The prairie meets the beach
Frank Lloyd Wright was one of the most prominent architects and proponents of the Prairie School of architecture starting around the turn of the 20th century. There may not be prairies on Anna Maria Island, but there is a lot of natural wonder, and one of Frank Lloyd Wright’s fellows has designed homes on the Island to be organic with the environment.
The works of the Prairie School architects are usually marked by horizontal lines, flat or hipped roofs, broad overhanging eaves and windows grouped in horizontal bands with the landscape integrated into the design. The buildings were meant to appear as if they grew from the site rather than being placed upon it, invoking a wide, flat and natural look, like a Midwest prairie.
Thanks to H. Patterson Fletcher, a former apprentice at Taliesin, Wright’s architectural school in Arizona and Wisconsin, Wright’s philosophy has influenced some homes on Anna Maria. Fletcher has designed several houses on the Island, including one for his own residence in Anna Maria which he no longer owns. He has also worked on the van Wezel and Ruth Eckerd theaters as well as churches, restaurants, commercial and government buildings on Florida’s west coast.
Although the homes he has designed on Anna Maria have the distinctive Frank Lloyd Wright influence, they also have been adapted to a style that is appropriate for beachfront living. In order to meet the requirement of building 13 to 18 feet above sea level, Fletcher has avoided the stilt look of pilings under the homes and replaced it with fireplaces, stairs or elevator units which visually anchor the home to the lot. He orientates the home toward the view by using solid walls and high windows on the street side, creating a private and undisturbed environment for the residents and silencing the rest of the world.
Looking out through the living room windows of an Anna Maria gulfront home he designed in the early 1990s you’ll feeling like your floating on the crystal water, riding above the waves. His design objective is to have rooms flow naturally from one to the other avoiding a boxy look. Even his roof levels are varied while still maintaining the same slope. What he learned from Wright is that space and natural materials are the major components of design. He makes a special effort to use materials in their natural form including coral rock, stone and wood, both inside and outside. Like Wright, Fletcher also designs furnishings for his clients as well as landscaping designs and details specific to beachfront living.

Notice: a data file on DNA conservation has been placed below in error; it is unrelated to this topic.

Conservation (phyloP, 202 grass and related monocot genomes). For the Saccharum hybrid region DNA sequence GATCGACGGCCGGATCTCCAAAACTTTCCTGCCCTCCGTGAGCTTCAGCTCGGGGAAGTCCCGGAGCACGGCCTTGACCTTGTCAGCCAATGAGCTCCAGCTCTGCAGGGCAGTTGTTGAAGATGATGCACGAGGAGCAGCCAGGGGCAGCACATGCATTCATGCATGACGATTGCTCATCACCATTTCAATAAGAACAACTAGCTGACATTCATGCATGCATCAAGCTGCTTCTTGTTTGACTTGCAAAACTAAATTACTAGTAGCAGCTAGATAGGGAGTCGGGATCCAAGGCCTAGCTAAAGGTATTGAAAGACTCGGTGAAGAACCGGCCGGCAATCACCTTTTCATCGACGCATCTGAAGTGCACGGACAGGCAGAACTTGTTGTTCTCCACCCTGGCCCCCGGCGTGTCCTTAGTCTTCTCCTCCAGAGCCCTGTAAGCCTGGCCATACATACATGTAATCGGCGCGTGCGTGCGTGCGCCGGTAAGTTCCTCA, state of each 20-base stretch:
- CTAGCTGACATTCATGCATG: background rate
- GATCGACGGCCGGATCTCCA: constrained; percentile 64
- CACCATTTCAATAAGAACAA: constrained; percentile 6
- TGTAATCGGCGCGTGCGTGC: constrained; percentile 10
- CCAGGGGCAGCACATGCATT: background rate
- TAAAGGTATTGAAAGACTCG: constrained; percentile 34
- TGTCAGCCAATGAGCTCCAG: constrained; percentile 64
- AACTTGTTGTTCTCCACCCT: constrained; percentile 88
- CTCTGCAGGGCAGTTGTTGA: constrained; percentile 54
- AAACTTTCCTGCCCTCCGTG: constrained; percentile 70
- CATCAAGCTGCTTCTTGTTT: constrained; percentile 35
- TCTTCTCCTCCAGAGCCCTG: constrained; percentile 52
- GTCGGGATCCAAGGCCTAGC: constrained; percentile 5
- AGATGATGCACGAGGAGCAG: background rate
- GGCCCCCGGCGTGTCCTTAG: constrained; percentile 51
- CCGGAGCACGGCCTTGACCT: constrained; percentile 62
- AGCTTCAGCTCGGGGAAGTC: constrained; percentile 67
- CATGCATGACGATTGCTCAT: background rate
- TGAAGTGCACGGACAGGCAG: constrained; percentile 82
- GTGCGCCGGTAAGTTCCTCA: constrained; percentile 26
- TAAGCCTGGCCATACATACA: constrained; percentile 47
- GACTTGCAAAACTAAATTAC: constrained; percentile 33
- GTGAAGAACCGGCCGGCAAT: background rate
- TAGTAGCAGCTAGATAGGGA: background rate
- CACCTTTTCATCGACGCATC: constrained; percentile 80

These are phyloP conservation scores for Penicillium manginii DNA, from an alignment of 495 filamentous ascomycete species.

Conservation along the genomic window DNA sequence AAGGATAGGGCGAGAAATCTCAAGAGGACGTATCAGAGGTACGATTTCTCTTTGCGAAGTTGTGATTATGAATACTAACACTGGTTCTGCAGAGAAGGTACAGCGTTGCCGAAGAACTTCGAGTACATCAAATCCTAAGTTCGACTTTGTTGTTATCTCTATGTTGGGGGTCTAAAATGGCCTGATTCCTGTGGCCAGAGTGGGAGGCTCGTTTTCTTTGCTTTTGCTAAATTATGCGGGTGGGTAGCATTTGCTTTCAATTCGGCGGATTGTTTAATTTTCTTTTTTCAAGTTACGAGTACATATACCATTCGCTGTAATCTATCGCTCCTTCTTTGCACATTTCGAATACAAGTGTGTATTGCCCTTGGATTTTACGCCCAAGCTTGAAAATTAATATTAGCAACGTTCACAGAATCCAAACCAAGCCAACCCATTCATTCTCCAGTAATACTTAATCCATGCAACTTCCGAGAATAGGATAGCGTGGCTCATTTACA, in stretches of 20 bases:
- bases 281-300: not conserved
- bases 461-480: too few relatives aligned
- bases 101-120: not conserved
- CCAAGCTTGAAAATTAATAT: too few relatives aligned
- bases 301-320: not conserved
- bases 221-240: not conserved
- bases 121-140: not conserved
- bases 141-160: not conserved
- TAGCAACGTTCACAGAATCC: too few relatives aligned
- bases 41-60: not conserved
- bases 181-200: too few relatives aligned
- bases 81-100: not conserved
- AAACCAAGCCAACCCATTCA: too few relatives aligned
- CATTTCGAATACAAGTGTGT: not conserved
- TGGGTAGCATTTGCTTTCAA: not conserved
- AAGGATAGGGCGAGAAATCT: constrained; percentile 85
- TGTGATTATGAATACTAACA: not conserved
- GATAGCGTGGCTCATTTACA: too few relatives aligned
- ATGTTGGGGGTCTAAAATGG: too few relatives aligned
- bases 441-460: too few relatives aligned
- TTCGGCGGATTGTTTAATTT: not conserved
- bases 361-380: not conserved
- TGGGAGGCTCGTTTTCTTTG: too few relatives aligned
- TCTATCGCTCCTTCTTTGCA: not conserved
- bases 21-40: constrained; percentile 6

Pat Fletcher didn’t build a lot of homes on Anna Maria, so spotting one could prove to be difficult, however, there is one on Gulf Drive near 56th Street in Holmes Beach currently on the market with a local real estate broker. Although this particular home is not waterfront, it does have many of the same features with open decks for sunset viewing and distinctive windows typical of his style.
If Anna Maria Island isn’t an architect’s dream I don’t what is. H. Patterson Fletcher has built and lived on the Island and has integrated the Frank Lloyd Wright education he received to make the most of the Island’s beautiful settings. Organic architecture means being one with the environment and living in the space not just within the walls of a home. What better space is there to live in than a home on Anna Maria Island?